For the attribute fields for the occurrence records we adopted the terms recommended by the standards of Darwin Core (Darwin Core Terms 2017). The nomenclature and spelling of new attributes, created to control and update the information in the repository, also followed the standards of Darwin Core. The attribute fields were inserted in the data repository to incorporate information from the bibliographic references used as sources of data.

For records with taxonomic identification to the species level we added information from other databases such as, for example, taxonomic group (group), life form (lifeFormFloraBR) and substrate (habitatFloraBR), following Flora do Brasil 2020, and conservation status (threatStatus), according to the Brazilian red list (Lista Vermelha das Espécies da Flora Brasileira Ameaçada de Extinção) (CNCFlora 2017).

The attribute fields for hydrographic basins followed the classification system proposed by Otto Pfafstetter (1989) and adopted in Brazil (CNRH 2002), as follows: Ottobasin levels 1 and 2 corresponding to basins (hydrographicBasin) and sub-basins (hydrographicSubbasin, respectively.

A total of seven data matrices were used (Reference, Author-Reference, Complete-Article, Book, Book-Chapter, Thesis-Dissertation and Specimen-Reference), that compose a relational data bank stored on the MySQL server. Metadata per data matrix and attribute fields are described in Tables S1 and S2 in supplementary material. The data repository is expandable; that is, new attribute fields or matrices can be added at any time, such as to store information on monitoring the risk of invasive aquatic plants, for example. Archives of images of the species can be associated with the records already inserted in the data repository.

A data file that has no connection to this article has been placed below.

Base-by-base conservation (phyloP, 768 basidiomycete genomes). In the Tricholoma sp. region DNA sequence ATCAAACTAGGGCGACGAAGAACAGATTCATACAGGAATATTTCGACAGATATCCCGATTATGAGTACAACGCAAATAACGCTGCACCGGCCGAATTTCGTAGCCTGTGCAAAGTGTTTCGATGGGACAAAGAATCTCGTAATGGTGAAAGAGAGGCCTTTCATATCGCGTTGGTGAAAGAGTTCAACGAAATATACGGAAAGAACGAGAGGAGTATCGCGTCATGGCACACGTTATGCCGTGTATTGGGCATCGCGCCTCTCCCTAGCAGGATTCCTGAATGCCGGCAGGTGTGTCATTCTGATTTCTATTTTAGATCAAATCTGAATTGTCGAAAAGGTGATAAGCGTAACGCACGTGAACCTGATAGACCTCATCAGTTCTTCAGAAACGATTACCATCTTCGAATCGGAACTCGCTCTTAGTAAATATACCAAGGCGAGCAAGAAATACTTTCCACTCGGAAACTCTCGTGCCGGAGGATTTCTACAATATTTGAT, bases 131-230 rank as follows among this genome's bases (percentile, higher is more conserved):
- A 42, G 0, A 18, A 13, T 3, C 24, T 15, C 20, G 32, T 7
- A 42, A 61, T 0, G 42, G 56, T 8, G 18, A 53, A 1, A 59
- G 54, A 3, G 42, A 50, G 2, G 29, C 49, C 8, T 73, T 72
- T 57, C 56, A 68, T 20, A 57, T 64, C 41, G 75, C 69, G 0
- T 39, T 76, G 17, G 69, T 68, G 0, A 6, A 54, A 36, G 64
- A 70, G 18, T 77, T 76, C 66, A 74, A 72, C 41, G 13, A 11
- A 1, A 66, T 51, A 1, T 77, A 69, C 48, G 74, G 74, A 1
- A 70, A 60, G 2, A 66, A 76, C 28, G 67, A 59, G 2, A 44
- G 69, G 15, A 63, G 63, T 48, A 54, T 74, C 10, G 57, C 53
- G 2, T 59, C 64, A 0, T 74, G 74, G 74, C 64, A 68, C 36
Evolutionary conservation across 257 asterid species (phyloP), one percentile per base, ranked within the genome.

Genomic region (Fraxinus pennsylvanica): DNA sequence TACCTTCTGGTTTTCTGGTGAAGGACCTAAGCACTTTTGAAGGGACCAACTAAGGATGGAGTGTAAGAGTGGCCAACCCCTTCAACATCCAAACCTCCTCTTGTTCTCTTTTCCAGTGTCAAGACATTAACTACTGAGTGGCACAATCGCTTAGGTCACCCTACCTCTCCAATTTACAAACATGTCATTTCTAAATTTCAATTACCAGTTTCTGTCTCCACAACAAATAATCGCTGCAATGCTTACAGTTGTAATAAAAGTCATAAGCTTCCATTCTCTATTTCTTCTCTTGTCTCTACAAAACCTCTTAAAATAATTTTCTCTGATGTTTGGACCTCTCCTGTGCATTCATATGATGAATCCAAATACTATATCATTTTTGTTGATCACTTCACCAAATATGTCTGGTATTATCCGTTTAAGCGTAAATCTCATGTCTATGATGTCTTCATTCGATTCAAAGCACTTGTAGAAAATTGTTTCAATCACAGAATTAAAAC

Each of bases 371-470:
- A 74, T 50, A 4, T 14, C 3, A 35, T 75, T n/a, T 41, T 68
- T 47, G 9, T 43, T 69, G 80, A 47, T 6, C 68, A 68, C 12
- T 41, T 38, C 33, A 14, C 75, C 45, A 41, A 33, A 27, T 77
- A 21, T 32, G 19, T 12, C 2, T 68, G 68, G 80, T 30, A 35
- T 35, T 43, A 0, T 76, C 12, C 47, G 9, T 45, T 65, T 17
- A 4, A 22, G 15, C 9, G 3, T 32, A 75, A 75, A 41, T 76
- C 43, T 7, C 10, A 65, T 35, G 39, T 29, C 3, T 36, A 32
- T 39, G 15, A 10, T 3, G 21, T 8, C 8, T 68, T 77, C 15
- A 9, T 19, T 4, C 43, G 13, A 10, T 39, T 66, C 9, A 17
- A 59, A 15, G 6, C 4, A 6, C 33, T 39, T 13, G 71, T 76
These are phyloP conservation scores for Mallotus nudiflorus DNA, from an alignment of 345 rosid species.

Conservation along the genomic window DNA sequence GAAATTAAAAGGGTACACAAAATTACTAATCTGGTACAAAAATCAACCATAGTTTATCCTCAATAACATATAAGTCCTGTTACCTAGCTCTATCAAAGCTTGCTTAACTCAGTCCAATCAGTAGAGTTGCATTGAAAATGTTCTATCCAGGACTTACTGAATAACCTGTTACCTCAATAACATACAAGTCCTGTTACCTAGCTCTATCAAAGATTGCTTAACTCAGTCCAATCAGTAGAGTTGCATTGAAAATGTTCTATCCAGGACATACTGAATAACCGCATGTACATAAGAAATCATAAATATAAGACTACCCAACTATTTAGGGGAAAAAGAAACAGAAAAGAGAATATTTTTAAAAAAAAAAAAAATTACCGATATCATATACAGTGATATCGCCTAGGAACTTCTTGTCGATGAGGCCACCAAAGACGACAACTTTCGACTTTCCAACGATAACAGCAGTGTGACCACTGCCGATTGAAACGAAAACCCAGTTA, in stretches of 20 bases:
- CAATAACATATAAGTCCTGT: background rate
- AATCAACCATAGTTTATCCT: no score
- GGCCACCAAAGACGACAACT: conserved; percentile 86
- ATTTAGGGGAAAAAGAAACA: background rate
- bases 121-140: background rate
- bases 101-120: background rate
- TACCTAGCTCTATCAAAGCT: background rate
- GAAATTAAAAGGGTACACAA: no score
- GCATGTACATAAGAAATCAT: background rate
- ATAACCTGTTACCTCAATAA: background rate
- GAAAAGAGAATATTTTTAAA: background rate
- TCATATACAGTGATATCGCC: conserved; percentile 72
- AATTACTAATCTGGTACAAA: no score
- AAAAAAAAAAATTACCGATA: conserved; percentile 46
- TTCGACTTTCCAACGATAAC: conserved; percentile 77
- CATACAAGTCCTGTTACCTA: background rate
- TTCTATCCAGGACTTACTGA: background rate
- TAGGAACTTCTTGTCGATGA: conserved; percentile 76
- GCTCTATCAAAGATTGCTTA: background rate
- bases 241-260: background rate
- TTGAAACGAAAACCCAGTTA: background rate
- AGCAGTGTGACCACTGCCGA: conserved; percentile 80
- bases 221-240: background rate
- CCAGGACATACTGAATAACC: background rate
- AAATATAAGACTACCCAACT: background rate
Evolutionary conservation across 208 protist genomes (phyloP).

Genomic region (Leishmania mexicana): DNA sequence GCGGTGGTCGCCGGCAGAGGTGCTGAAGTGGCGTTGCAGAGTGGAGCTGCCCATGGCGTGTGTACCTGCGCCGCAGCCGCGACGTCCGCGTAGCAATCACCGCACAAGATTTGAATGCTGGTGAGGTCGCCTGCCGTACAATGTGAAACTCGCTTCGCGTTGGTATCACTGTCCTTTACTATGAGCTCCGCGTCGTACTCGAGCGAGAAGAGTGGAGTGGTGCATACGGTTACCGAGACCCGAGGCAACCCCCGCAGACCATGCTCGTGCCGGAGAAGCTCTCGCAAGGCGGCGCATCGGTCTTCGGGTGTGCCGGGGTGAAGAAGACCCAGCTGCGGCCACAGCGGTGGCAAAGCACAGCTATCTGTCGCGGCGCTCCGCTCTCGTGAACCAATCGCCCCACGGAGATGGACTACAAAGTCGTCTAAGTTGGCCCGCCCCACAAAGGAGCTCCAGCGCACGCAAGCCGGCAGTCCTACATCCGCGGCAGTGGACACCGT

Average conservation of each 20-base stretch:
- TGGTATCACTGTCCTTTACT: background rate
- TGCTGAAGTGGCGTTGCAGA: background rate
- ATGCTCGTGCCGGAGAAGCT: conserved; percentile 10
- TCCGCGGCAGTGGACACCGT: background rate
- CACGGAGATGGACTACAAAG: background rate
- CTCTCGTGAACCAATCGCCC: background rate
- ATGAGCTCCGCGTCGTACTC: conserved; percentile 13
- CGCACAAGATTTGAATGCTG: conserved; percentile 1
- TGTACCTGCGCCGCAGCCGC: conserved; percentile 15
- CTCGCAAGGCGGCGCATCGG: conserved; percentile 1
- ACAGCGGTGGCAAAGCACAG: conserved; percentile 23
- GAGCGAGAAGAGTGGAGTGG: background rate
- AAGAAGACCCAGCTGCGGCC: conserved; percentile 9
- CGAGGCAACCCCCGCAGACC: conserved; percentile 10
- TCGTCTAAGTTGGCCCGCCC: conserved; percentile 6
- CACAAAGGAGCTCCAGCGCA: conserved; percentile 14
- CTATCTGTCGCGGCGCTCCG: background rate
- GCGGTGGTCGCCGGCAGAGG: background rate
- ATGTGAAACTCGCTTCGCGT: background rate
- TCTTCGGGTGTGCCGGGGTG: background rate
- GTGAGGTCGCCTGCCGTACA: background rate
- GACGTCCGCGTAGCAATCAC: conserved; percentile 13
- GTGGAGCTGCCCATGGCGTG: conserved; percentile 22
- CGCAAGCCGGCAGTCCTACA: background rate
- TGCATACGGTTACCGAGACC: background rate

We created a web page with search tools and filters to facilitate data access, to permit consultation and, soon, it will allow information download. The storage structure of the data repository allows the recovery of original and updated information for each occurrence record of an aquatic plant published in Brazil. Links to access further information available at the websites Flora do Brasil 2020, GBIF (2017) and CNCFlora (2017) are provided for all species. The application for the web site of the aquatic plants in Brazil was developed in PHP-HTML and is hosted in the domain of the Instituto de Ciências Biológicas of the Universidade Federal de Minas Gerais (https://sites.icb.ufmg.br/plantasaquaticasbrasil).

Feeding and curatorship of the data repository

To feed the data repository we initially included information according to the type of publication: scientific article, book, book chapter, master’s thesis and doctoral dissertation. Each publication is codified by the combination of a sequential number (associatedReference), starting from 1 in each geographic region of Brazil (brazilianRegion), for example SE-1, NE-1, N-1. This codification is utilized as a key to relate, for example, authors and occurrence records to their respective scientific publication.